How to balance digital media usage during the holy month

Hundreds of Muslims joined by local Politicians and Political aspirants break their fast along a street at Mombasa's Majengo Kingorani area in Mvita , Mombasa County. [Maarufu Mohamed, Standard]

We cannot escape the digital media reality as it has increasingly become a necessary part of our day to day life.

Yet as we navigate through the Holy month of Ramadhan, Muslims also have a duty to reflect on what matters more. Do we wish to fully reap benefits of Ramadhan or spoil our fasts thanks to our digital media culture?

Fasting is an act of worship, and needs to be jealously guarded by desisting from conduct that would negate its benefits. Concepts like ‘social media fast’, although tough to observe today, would be better off during this period for those who can pull it off. But for many who cannot, there are still ways to work around it, though pitfalls are plenty.

Social media for instance gives Muslim users the illusion that some practices associated with it are permissible because it all happens in a virtual space and that maybe they haven’t been directly forbidden in Islam. The fact is Islam has very specific guidelines applicable to today’s hyperactive digital social activities. Sheikh Ashbal Karama of Masjid Memon in Mombasa uses the example of the smartphone, perhaps the one multi-media device so popular and the basic entry point to the myriad online and offline platforms in existence.

“These are things which give Muslims countless beneficial opportunities in terms of enriching one’s spirituality during Ramadhan, but they also have potential to ruin your fasting experience,” said Sheikh Karama.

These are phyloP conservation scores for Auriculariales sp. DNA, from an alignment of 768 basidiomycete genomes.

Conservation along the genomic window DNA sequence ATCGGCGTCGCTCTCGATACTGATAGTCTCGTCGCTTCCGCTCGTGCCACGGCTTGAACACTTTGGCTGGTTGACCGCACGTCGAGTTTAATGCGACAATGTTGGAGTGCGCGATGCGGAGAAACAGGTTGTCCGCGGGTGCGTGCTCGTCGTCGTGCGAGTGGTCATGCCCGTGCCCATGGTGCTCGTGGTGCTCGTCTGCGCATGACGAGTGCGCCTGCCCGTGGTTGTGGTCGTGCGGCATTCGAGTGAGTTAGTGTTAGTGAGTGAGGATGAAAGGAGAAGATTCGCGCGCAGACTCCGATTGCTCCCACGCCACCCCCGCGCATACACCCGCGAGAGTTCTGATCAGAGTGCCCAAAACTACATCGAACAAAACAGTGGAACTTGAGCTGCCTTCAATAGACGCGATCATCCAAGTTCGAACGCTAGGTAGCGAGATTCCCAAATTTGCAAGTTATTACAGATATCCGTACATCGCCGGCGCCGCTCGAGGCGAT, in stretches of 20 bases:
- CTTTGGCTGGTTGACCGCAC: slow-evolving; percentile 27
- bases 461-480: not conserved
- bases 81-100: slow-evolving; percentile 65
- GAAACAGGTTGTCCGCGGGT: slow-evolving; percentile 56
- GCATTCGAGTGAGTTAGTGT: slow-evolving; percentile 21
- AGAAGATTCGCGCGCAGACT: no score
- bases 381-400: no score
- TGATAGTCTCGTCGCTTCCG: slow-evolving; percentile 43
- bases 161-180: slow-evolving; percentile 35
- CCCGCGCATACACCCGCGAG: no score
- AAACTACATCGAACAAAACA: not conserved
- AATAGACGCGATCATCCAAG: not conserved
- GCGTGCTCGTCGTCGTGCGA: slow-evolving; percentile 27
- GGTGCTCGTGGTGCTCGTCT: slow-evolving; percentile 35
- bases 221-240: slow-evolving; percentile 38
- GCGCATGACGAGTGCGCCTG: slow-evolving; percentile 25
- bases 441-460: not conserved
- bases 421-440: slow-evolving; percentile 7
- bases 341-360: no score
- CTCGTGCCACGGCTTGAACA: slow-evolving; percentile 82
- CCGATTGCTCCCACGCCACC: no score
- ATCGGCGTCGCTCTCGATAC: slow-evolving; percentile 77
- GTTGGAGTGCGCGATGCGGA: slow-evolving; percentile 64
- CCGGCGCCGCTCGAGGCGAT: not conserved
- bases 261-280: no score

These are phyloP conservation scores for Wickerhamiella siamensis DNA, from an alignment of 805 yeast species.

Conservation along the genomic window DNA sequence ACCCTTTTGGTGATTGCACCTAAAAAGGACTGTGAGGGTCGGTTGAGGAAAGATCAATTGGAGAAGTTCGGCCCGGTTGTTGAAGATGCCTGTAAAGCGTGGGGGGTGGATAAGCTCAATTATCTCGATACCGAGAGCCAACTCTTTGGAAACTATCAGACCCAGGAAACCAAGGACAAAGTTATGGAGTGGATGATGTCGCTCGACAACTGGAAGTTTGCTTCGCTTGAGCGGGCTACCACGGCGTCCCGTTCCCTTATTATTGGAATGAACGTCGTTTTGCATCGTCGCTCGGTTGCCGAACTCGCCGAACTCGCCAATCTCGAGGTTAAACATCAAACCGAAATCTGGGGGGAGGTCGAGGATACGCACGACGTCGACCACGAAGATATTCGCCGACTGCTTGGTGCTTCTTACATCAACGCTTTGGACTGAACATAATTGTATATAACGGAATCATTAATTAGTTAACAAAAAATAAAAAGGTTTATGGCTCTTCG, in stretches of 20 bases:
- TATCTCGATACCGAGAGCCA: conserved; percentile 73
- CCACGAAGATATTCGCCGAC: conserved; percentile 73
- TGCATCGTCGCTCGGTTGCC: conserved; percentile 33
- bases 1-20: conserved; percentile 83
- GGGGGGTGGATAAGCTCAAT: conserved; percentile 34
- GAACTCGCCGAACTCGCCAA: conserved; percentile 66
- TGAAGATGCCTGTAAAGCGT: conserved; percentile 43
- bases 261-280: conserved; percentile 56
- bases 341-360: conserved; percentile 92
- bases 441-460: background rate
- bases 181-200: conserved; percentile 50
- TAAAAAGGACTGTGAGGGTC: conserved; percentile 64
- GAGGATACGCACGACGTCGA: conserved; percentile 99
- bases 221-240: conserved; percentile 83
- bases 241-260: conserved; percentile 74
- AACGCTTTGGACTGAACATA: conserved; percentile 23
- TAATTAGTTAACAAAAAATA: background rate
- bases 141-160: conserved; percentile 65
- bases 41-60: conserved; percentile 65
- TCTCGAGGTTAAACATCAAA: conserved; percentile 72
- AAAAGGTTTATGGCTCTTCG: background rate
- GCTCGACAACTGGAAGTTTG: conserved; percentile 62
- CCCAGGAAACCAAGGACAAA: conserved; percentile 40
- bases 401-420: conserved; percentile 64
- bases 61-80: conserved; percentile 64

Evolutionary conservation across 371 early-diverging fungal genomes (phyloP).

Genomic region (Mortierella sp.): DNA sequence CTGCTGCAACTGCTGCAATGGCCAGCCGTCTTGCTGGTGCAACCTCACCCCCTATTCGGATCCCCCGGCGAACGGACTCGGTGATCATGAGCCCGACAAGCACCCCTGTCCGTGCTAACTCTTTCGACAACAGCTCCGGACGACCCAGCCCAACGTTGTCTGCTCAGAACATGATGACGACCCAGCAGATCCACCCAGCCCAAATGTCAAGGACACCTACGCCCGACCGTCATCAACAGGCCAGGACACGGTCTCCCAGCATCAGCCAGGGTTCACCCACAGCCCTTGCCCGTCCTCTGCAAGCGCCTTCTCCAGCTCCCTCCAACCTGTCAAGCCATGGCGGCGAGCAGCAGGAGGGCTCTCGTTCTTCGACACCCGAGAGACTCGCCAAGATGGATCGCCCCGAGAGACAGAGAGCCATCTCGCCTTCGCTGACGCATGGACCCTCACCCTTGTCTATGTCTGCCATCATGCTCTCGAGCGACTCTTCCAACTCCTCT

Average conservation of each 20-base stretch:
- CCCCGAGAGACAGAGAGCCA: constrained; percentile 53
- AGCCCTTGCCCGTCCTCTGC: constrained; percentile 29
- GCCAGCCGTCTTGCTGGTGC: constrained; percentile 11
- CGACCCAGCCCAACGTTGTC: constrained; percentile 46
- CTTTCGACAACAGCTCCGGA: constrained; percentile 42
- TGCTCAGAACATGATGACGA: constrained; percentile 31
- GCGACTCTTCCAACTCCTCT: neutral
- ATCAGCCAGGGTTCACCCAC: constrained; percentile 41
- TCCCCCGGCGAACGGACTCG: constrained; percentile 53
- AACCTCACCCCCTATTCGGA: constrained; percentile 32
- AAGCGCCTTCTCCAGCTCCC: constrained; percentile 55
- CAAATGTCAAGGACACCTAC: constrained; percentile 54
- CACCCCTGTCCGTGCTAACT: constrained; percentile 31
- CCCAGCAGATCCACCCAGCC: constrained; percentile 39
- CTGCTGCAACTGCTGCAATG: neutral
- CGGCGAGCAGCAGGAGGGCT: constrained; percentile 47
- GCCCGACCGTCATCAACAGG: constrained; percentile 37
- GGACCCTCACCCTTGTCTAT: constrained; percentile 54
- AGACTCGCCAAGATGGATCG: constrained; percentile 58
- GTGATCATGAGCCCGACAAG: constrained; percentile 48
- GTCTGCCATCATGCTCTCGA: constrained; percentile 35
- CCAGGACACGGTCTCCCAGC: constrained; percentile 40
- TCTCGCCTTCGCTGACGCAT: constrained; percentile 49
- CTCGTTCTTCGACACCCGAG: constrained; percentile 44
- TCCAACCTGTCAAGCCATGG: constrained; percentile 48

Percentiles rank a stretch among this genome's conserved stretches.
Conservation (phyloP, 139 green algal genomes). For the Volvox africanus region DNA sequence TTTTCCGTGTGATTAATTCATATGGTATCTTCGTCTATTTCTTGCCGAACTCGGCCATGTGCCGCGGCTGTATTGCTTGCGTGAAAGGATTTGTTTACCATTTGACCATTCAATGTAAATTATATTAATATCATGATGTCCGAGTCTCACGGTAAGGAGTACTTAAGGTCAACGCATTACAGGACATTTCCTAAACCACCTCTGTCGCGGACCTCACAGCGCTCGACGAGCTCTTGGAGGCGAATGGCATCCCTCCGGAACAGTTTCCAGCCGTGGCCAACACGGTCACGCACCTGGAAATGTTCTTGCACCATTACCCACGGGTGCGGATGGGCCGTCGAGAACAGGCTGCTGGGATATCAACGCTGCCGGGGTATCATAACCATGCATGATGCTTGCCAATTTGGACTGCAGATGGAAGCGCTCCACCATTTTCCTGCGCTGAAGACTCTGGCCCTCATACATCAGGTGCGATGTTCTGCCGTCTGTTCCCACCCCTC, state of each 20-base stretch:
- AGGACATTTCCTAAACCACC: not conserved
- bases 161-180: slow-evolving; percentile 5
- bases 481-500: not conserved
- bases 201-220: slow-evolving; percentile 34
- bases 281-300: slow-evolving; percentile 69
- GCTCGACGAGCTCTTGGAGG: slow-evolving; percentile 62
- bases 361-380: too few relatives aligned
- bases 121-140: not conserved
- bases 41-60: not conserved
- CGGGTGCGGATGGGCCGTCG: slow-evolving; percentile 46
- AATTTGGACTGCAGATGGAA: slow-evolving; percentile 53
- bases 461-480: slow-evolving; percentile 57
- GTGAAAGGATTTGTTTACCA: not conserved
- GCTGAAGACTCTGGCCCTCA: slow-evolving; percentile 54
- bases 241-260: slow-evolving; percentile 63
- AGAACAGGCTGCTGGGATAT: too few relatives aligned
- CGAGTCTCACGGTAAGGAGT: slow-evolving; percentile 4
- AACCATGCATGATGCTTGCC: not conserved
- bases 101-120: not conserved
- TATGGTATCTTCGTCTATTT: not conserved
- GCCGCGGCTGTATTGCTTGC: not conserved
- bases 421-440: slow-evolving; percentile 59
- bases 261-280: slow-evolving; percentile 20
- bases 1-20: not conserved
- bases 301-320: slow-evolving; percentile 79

“So my call to action is let’s take control of our digital media indulgence in line with the spirit of Ramadhan instead of allowing technology to govern us,” he said. Take for instance the widespread ‘epidemic’ among digital media users today to share fake stories or reports just because it has reached them. Sheikh Karama explains that spreading of unsubstantiated information has explicitly been forbidden by the Almighty and His Prophet (SAW).

“In the Quran the Almighty says whenever information reaches a Muslim then they have a duty to verify its authenticity before spreading it because lack of verification might cause harm.” (Chapter 49 Verse 6)

In other words, such social conduct simply amounts to committing sin. So before you hit that button to either produce, share, forward or comment on pieces of questionable news circulating on social media one needs to remember their obligation as a fasting Muslim and desist from it. The same applies to participating in gossip and backbiting. Again these are actually the ‘currency’ of social media users.

Other common pitfalls that would ruin one’s fasting experience courtesy of digital media activities are habits such as sharing of other people’s recordings or information without their express permission, digital blackmail for example by threatening to ‘expose’ someone’s personal information via viral sharing, defamation, accessing pornographic content among others.

Sheikh karama says while accessing religious lectures digitally is permissible, there are immeasurable benefits of attending traditional Darsa sessions that cannot be substituted through virtual participation.

And Allah knows best.